CA1051613A - Process for fixing prints and dyeings - Google Patents

Process for fixing prints and dyeings

Info

Publication number
CA1051613A
CA1051613A CA223,636A CA223636A CA1051613A CA 1051613 A CA1051613 A CA 1051613A CA 223636 A CA223636 A CA 223636A CA 1051613 A CA1051613 A CA 1051613A
Authority
CA
Canada
Prior art keywords
foam
fixing
material
process
dyes
Prior art date
Legal status (The legal status is an assumption and is not a legal conclusion. Google has not performed a legal analysis and makes no representation as to the accuracy of the status listed.)
Expired
Application number
CA223,636A
Other languages
French (fr)
Inventor
Siegfried Glander
Erich Feess
Wilhelm Gahlert
Current Assignee (The listed assignees may be inaccurate. Google has not performed a legal analysis and makes no representation or warranty as to the accuracy of the list.)
Hoechst AG
Original Assignee
Hoechst AG
Priority date (The priority date is an assumption and is not a legal conclusion. Google has not performed a legal analysis and makes no representation as to the accuracy of the date listed.)
Filing date
Publication date
Priority to DE19742416259 priority Critical patent/DE2416259B2/en
Application filed by Hoechst AG filed Critical Hoechst AG
Application granted granted Critical
Publication of CA1051613A publication Critical patent/CA1051613A/en
Application status is Expired legal-status Critical

Links

Classifications

    • DTEXTILES; PAPER
    • D06TREATMENT OF TEXTILES OR THE LIKE; LAUNDERING; FLEXIBLE MATERIALS NOT OTHERWISE PROVIDED FOR
    • D06PDYEING OR PRINTING TEXTILES; DYEING LEATHER, FURS, OR SOLID MACROMOLECULAR SUBSTANCES IN ANY FORM
    • D06P3/00Special processes of dyeing or printing textiles, or dyeing leather, furs, or solid macromolecular substances in any form, classified according to the material treated
    • D06P3/58Material containing hydroxyl groups
    • D06P3/60Natural or regenerated cellulose
    • D06P3/68Preparing azo dyes on the material
    • DTEXTILES; PAPER
    • D06TREATMENT OF TEXTILES OR THE LIKE; LAUNDERING; FLEXIBLE MATERIALS NOT OTHERWISE PROVIDED FOR
    • D06BTREATING TEXTILE MATERIALS BY LIQUIDS, GASES OR VAPOURS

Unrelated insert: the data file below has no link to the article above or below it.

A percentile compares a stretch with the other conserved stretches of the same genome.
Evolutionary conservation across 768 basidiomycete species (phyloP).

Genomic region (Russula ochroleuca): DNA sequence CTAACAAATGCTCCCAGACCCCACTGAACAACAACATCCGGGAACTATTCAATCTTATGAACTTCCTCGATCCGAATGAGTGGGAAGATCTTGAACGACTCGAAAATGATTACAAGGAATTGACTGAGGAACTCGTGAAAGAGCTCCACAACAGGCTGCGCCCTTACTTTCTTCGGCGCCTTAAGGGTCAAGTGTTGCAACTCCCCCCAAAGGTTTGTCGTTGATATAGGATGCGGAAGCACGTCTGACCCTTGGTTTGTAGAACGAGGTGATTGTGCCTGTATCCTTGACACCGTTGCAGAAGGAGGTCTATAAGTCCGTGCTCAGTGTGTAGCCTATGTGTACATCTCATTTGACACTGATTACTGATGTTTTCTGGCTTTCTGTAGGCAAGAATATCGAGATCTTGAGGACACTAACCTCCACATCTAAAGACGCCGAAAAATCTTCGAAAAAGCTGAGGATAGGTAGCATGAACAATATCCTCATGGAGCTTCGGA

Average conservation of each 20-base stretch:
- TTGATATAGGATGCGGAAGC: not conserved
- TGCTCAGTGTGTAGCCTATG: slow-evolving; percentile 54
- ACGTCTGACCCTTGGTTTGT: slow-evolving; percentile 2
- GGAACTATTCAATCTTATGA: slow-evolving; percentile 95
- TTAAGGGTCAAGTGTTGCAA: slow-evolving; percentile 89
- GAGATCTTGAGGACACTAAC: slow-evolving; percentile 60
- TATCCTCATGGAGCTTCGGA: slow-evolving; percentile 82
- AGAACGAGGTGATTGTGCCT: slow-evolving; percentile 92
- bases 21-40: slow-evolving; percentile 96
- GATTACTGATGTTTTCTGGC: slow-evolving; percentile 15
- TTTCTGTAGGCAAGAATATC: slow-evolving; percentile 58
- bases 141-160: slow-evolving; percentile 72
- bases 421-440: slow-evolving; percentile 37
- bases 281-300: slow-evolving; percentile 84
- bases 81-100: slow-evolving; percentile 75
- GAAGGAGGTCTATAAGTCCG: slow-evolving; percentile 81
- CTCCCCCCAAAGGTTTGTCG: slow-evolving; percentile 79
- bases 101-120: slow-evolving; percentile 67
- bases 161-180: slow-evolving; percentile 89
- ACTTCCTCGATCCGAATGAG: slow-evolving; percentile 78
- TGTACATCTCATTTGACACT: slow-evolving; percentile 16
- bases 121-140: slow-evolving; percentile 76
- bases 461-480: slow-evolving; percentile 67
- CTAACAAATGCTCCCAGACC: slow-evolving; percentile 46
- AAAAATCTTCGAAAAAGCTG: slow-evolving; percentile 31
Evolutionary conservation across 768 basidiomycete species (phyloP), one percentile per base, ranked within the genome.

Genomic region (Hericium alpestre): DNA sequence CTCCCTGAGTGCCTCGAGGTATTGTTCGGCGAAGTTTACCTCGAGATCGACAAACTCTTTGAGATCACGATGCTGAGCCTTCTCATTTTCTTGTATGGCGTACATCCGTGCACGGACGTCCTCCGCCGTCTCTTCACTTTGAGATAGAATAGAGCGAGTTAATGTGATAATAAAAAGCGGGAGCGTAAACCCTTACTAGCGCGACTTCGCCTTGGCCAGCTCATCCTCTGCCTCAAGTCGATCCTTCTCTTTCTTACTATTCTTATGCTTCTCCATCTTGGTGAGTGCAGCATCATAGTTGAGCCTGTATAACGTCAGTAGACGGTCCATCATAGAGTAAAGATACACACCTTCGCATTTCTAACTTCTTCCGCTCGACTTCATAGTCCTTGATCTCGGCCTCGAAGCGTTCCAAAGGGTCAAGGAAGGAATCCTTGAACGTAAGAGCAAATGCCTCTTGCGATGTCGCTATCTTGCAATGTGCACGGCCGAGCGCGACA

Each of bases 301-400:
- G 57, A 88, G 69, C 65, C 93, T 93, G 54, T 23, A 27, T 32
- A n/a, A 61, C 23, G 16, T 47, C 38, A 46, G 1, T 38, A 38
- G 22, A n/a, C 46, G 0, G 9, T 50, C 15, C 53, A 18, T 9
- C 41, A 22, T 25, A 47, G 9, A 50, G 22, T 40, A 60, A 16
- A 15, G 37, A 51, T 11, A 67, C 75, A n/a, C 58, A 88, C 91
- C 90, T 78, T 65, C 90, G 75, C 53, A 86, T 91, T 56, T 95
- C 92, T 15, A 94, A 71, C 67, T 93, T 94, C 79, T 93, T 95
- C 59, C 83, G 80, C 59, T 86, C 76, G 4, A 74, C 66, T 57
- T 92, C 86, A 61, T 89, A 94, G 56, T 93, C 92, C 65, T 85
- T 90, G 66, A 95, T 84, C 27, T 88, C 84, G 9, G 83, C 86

• D06B19/00Treatment of textile materials by liquids, gases or vapours, not provided for in groups D06B1/00 - D06B17/00
    • D06B19/0088Treatment of textile materials by liquids, gases or vapours, not provided for in groups D06B1/00 - D06B17/00 using a short bath ratio liquor
    • D06B19/0094Treatment of textile materials by liquids, gases or vapours, not provided for in groups D06B1/00 - D06B17/00 using a short bath ratio liquor as a foam
    • DTEXTILES; PAPER
    • D06TREATMENT OF TEXTILES OR THE LIKE; LAUNDERING; FLEXIBLE MATERIALS NOT OTHERWISE PROVIDED FOR
    • D06PDYEING OR PRINTING TEXTILES; DYEING LEATHER, FURS, OR SOLID MACROMOLECULAR SUBSTANCES IN ANY FORM
    • D06P1/00General processes of dyeing or printing textiles, or general processes of dyeing leather, furs, or solid macromolecular substances in any form, classified according to the dyes, pigments, or auxiliary substances employed
    • D06P1/22General processes of dyeing or printing textiles, or general processes of dyeing leather, furs, or solid macromolecular substances in any form, classified according to the dyes, pigments, or auxiliary substances employed using vat dyestuffs including indigo
    • DTEXTILES; PAPER
    • D06TREATMENT OF TEXTILES OR THE LIKE; LAUNDERING; FLEXIBLE MATERIALS NOT OTHERWISE PROVIDED FOR
    • D06PDYEING OR PRINTING TEXTILES; DYEING LEATHER, FURS, OR SOLID MACROMOLECULAR SUBSTANCES IN ANY FORM
    • D06P1/00General processes of dyeing or printing textiles, or general processes of dyeing leather, furs, or solid macromolecular substances in any form, classified according to the dyes, pigments, or auxiliary substances employed
    • D06P1/44General processes of dyeing or printing textiles, or general processes of dyeing leather, furs, or solid macromolecular substances in any form, classified according to the dyes, pigments, or auxiliary substances employed using insoluble pigments or auxiliary substances, e.g. binders
    • D06P1/62General processes of dyeing or printing textiles, or general processes of dyeing leather, furs, or solid macromolecular substances in any form, classified according to the dyes, pigments, or auxiliary substances employed using insoluble pigments or auxiliary substances, e.g. binders using compositions containing low-molecular-weight organic compounds with sulfate, sulfonate, sulfenic or sulfinic groups
    • D06P1/621Compounds without nitrogen
    • D06P1/627Sulfates